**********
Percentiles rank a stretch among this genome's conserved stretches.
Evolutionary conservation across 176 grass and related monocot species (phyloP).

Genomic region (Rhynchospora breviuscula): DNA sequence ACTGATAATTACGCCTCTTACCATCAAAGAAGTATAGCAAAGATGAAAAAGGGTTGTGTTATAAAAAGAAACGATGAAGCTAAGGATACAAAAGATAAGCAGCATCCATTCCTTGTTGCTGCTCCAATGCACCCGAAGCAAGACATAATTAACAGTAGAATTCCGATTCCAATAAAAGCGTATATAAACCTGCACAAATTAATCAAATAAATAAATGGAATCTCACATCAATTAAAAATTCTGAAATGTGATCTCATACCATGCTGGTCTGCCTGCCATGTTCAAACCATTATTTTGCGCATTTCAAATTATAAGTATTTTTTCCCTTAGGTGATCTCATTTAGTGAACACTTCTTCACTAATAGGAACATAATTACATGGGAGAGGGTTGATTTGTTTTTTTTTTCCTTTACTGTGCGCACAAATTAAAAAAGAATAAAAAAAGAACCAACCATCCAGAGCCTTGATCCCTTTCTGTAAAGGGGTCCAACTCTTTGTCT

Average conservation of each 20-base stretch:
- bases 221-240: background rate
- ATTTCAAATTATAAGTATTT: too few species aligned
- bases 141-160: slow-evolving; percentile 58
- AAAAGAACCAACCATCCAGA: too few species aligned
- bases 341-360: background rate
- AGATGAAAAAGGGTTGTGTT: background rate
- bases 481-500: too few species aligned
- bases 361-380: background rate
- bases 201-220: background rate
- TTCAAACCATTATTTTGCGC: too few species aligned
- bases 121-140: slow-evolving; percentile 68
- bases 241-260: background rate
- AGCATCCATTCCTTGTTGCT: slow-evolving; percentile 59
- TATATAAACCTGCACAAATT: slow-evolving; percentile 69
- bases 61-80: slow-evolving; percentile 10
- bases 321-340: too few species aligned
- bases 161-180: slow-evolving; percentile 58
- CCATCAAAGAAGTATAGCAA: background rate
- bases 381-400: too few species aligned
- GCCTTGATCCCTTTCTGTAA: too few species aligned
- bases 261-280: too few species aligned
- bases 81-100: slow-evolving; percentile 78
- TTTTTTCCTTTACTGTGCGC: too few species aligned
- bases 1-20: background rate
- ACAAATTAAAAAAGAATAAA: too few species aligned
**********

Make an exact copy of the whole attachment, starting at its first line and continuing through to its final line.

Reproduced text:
Percentiles rank a stretch among this genome's conserved stretches.
Evolutionary conservation across 176 grass and related monocot species (phyloP).

Genomic region (Rhynchospora breviuscula): DNA sequence ACTGATAATTACGCCTCTTACCATCAAAGAAGTATAGCAAAGATGAAAAAGGGTTGTGTTATAAAAAGAAACGATGAAGCTAAGGATACAAAAGATAAGCAGCATCCATTCCTTGTTGCTGCTCCAATGCACCCGAAGCAAGACATAATTAACAGTAGAATTCCGATTCCAATAAAAGCGTATATAAACCTGCACAAATTAATCAAATAAATAAATGGAATCTCACATCAATTAAAAATTCTGAAATGTGATCTCATACCATGCTGGTCTGCCTGCCATGTTCAAACCATTATTTTGCGCATTTCAAATTATAAGTATTTTTTCCCTTAGGTGATCTCATTTAGTGAACACTTCTTCACTAATAGGAACATAATTACATGGGAGAGGGTTGATTTGTTTTTTTTTTCCTTTACTGTGCGCACAAATTAAAAAAGAATAAAAAAAGAACCAACCATCCAGAGCCTTGATCCCTTTCTGTAAAGGGGTCCAACTCTTTGTCT

Average conservation of each 20-base stretch:
- bases 221-240: background rate
- ATTTCAAATTATAAGTATTT: too few species aligned
- bases 141-160: slow-evolving; percentile 58
- AAAAGAACCAACCATCCAGA: too few species aligned
- bases 341-360: background rate
- AGATGAAAAAGGGTTGTGTT: background rate
- bases 481-500: too few species aligned
- bases 361-380: background rate
- bases 201-220: background rate
- TTCAAACCATTATTTTGCGC: too few species aligned
- bases 121-140: slow-evolving; percentile 68
- bases 241-260: background rate
- AGCATCCATTCCTTGTTGCT: slow-evolving; percentile 59
- TATATAAACCTGCACAAATT: slow-evolving; percentile 69
- bases 61-80: slow-evolving; percentile 10
- bases 321-340: too few species aligned
- bases 161-180: slow-evolving; percentile 58
- CCATCAAAGAAGTATAGCAA: background rate
- bases 381-400: too few species aligned
- GCCTTGATCCCTTTCTGTAA: too few species aligned
- bases 261-280: too few species aligned
- bases 81-100: slow-evolving; percentile 78
- TTTTTTCCTTTACTGTGCGC: too few species aligned
- bases 1-20: background rate
- ACAAATTAAAAAAGAATAAA: too few species aligned